Don’t Be the Turkey at the M&A Table
Dos and Don’ts before, during and after the sale.
By Scott Wright, director of mergers and acquisitions
Mergers and Acquisitions (M&A) are daunting notions for many business owners. Whether you’re a buyer or a seller, M&A can be a complex arena not for the faint of heart. However, it’s a normal part of our business, even in the real estate industry where people are the primary assets.
At REAL Trends, we’ve provided advisory services to thousands of realty firms over the last 30 years, including 700+ closed transactions on the M&A front. We know a thing or two about M&A in the real estate industry and have practically seen it all—the good, the bad and the ugly.
We often get asked what advice we can give buyers and sellers of brokerage firms. Here’s a handful of simple, yet important, things to consider before, during and after the transaction process.
- If you’re a buyer, make sure the culture of the firm you wish to acquire closely aligns with your own. The last thing you want to do is radically change what’s been working at the firm in which you are interested.
- If you’re a buyer, make sure you’re dealing with apples to apples on commission plans. As a general rule of thumb, if there’s more than a 4 to 5 percent difference in retained company dollar, you’re likely barking up the wrong tree.
- If you’re a seller, be mindful of the above points. In all likelihood, part of the purchase price is an earn-out tied to the future production of your agents. Don’t make them mad by selling to a company that will force too much change culturally, leadership-wise and with commission plans.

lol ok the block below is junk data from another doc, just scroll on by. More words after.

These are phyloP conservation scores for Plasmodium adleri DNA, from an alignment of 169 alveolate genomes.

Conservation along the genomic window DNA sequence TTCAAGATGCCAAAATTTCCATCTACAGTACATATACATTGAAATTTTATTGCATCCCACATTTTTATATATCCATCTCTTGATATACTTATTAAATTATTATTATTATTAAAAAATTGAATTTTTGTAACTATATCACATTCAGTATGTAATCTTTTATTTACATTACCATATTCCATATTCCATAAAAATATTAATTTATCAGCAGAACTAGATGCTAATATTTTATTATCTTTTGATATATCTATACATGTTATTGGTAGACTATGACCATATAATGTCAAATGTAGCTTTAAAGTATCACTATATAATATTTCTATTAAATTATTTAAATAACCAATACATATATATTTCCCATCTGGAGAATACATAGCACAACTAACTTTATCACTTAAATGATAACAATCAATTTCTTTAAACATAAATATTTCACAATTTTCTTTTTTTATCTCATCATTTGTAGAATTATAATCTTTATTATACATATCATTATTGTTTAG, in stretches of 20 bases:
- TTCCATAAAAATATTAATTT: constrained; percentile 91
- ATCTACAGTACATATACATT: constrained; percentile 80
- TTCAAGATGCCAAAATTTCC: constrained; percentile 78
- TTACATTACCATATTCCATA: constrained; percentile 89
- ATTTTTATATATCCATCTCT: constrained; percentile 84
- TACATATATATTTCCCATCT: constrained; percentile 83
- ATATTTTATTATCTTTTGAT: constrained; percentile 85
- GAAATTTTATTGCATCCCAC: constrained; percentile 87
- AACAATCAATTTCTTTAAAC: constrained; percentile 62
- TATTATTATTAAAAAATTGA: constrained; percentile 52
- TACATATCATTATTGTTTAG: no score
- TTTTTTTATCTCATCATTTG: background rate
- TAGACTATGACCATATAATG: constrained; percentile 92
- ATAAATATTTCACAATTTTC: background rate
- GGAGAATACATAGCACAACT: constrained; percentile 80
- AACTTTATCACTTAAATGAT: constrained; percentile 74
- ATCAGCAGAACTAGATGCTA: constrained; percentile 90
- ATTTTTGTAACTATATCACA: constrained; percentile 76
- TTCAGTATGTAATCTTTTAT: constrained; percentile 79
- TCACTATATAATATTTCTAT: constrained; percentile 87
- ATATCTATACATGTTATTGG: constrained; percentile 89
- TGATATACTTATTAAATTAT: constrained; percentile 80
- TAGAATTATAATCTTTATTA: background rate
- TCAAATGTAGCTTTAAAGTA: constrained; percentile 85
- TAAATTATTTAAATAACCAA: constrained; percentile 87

- If you’re a seller, keep good records! Make sure your financials are clean, you accurately track agent productivity, and that documentation is available pertaining to your leases and other liabilities. Dirty data and poor recordkeeping can end up thwarting your deal.
- Buyers, once you’ve made contact and initiated due diligence, do your homework. Understand concentration of sales and what owners’ contributions may be.
- Even if an M&A broker or advisor is involved, it’s import-ant for the buyer and the seller to meet face to face to discuss roles, responsibilities and to understand processes.
- Sellers, be transparent! Buyers are smart and will eventually figure everything out, make it easy on them. Fully cooperate during the due diligence period.
- MAINTAIN CONFIDENTIALITY! There’s no better way to screw up a deal than to leak it before it closes. The fewer people who know; the better.
- Buyers and sellers, don’t attempt to change the terms of a deal after a Letter of Intent has been signed. This is a serious breach of faith that can often kill a deal.
- Get good corporate counsel. Make sure your attorney has experience with real estate transactions. An inexperienced attorney can get lost in the weeds during back-and-forth with the purchase agreement.
- Meticulously plan the closing, announcement and roll out.
- As referenced above, both the buyer and the seller must skillfully announce and roll out a merger or acquisition, especially if there is a brand conversion that will result in new signage, systems, marketing materials, business cards, etc. Since most real estate brokerage acquisitions are asset purchases, the agents must sign their licenses over to the acquiring company. Since agents are independent contractors, they’re under no obligation to do so, so you want to make sure they are informed and happy with the support they’ll be getting under new ownership.